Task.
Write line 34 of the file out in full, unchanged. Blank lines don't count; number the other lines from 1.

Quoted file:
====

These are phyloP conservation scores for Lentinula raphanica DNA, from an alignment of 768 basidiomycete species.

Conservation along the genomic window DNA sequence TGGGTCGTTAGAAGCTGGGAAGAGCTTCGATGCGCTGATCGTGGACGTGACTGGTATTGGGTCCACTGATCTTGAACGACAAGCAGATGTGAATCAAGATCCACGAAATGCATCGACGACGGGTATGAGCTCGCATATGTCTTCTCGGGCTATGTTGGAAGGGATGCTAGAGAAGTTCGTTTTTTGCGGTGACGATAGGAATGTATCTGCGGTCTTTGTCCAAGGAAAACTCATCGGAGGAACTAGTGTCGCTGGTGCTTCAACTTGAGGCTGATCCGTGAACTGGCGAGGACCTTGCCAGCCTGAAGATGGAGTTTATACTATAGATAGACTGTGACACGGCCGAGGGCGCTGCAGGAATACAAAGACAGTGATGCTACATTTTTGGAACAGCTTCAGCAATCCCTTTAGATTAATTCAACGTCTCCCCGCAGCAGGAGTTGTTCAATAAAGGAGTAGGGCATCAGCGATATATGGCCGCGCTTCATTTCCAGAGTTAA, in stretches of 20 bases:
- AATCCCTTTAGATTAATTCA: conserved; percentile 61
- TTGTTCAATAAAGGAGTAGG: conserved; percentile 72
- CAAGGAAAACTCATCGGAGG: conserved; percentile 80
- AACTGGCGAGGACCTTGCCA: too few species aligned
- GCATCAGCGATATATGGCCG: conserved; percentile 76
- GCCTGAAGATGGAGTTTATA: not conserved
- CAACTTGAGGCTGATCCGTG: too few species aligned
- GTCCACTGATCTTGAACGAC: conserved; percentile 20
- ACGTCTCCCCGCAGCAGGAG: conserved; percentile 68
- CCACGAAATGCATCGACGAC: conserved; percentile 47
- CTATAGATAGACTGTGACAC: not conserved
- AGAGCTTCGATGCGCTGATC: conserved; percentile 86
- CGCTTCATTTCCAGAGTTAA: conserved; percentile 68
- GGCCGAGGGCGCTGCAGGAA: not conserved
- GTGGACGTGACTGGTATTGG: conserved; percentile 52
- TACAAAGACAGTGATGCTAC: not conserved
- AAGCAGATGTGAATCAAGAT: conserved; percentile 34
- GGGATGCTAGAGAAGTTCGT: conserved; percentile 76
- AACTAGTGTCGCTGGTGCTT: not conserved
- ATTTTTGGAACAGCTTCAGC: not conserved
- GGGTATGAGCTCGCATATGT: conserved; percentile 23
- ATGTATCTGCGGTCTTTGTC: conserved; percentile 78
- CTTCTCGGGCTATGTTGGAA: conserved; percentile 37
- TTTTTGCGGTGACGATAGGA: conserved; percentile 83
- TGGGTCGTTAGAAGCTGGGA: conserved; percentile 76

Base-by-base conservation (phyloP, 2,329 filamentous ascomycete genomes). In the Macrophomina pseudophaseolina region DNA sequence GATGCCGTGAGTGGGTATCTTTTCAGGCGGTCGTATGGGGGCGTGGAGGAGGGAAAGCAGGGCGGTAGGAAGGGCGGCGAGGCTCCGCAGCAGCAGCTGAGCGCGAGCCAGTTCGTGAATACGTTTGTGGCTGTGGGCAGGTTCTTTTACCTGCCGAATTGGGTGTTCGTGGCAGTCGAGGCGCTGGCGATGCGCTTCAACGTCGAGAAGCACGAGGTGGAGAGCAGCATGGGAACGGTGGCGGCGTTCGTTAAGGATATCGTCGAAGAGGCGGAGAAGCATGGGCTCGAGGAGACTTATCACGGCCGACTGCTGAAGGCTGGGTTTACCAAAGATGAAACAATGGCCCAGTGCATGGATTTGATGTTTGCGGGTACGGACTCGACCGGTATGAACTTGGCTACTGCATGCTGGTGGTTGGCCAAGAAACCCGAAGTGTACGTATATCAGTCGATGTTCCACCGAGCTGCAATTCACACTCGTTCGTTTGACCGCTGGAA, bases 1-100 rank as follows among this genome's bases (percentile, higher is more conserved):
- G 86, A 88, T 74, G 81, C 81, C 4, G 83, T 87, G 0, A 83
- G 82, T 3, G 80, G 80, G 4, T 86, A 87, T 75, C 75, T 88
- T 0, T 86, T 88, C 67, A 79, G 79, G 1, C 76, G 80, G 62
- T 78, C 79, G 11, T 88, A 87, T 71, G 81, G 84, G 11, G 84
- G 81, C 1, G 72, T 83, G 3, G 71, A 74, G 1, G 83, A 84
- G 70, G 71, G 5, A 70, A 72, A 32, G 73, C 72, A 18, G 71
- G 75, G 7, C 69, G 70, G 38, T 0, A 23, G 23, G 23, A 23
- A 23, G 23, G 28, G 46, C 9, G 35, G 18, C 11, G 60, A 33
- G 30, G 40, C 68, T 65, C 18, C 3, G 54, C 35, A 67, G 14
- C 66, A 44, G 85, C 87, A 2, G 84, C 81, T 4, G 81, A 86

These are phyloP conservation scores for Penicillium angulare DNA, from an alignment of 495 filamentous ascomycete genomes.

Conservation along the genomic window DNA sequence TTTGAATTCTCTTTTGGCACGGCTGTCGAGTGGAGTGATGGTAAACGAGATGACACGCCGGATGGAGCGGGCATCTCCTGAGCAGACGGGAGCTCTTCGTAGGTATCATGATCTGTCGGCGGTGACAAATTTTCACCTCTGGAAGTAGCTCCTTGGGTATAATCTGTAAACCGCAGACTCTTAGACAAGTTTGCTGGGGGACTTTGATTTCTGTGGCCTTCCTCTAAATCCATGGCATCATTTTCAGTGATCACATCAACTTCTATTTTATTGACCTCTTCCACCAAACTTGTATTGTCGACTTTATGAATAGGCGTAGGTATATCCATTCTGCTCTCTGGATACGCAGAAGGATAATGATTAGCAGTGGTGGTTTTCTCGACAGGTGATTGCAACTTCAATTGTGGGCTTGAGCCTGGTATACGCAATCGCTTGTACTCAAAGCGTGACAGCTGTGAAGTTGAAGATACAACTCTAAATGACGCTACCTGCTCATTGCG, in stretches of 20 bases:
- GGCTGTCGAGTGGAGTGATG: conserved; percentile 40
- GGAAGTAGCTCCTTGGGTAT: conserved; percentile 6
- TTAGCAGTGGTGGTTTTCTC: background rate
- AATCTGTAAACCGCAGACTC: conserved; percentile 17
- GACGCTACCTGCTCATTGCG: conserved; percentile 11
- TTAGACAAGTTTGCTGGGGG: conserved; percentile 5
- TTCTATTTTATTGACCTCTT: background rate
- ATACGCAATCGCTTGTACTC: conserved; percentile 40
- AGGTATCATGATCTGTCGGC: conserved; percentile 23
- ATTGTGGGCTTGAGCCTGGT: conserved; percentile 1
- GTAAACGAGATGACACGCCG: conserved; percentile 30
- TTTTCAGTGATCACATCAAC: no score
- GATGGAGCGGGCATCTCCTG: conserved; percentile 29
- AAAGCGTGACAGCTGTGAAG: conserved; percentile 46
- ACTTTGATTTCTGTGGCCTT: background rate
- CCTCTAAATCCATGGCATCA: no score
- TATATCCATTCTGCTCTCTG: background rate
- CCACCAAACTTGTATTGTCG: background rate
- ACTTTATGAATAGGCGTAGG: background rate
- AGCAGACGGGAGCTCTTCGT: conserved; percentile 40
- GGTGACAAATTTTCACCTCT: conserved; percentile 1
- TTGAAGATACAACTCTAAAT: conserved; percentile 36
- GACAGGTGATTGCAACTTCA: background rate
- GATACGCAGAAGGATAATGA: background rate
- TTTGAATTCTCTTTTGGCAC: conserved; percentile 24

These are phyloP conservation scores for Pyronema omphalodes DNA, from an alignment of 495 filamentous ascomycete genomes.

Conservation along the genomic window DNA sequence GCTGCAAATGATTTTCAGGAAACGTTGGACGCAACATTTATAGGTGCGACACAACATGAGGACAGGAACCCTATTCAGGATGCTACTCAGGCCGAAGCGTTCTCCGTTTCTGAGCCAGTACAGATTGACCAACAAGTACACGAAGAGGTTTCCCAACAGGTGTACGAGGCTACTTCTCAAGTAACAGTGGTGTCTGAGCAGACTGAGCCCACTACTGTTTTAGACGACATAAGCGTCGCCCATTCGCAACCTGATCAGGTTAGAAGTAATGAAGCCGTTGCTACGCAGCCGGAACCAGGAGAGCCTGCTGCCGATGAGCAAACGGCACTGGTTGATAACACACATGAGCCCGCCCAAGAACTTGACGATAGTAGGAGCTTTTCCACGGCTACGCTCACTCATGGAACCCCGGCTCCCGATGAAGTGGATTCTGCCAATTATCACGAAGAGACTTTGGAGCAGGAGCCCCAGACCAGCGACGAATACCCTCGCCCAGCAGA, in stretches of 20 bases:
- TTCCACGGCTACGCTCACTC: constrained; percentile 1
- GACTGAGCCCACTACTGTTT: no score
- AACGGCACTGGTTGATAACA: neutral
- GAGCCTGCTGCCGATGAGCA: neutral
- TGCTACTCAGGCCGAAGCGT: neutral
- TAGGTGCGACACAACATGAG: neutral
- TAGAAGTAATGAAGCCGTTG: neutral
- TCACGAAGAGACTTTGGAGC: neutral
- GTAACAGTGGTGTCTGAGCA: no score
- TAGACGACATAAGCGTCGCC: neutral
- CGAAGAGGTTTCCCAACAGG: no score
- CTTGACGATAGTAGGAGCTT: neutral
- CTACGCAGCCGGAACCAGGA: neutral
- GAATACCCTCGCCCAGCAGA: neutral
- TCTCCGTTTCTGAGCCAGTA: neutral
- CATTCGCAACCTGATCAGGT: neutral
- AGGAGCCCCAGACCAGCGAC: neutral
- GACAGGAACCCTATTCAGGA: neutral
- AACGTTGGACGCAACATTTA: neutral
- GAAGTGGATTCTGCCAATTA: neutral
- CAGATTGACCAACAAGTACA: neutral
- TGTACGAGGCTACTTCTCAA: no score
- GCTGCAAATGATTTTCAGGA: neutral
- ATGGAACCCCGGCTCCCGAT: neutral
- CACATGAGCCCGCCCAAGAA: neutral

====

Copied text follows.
- G 70, G 71, G 5, A 70, A 72, A 32, G 73, C 72, A 18, G 71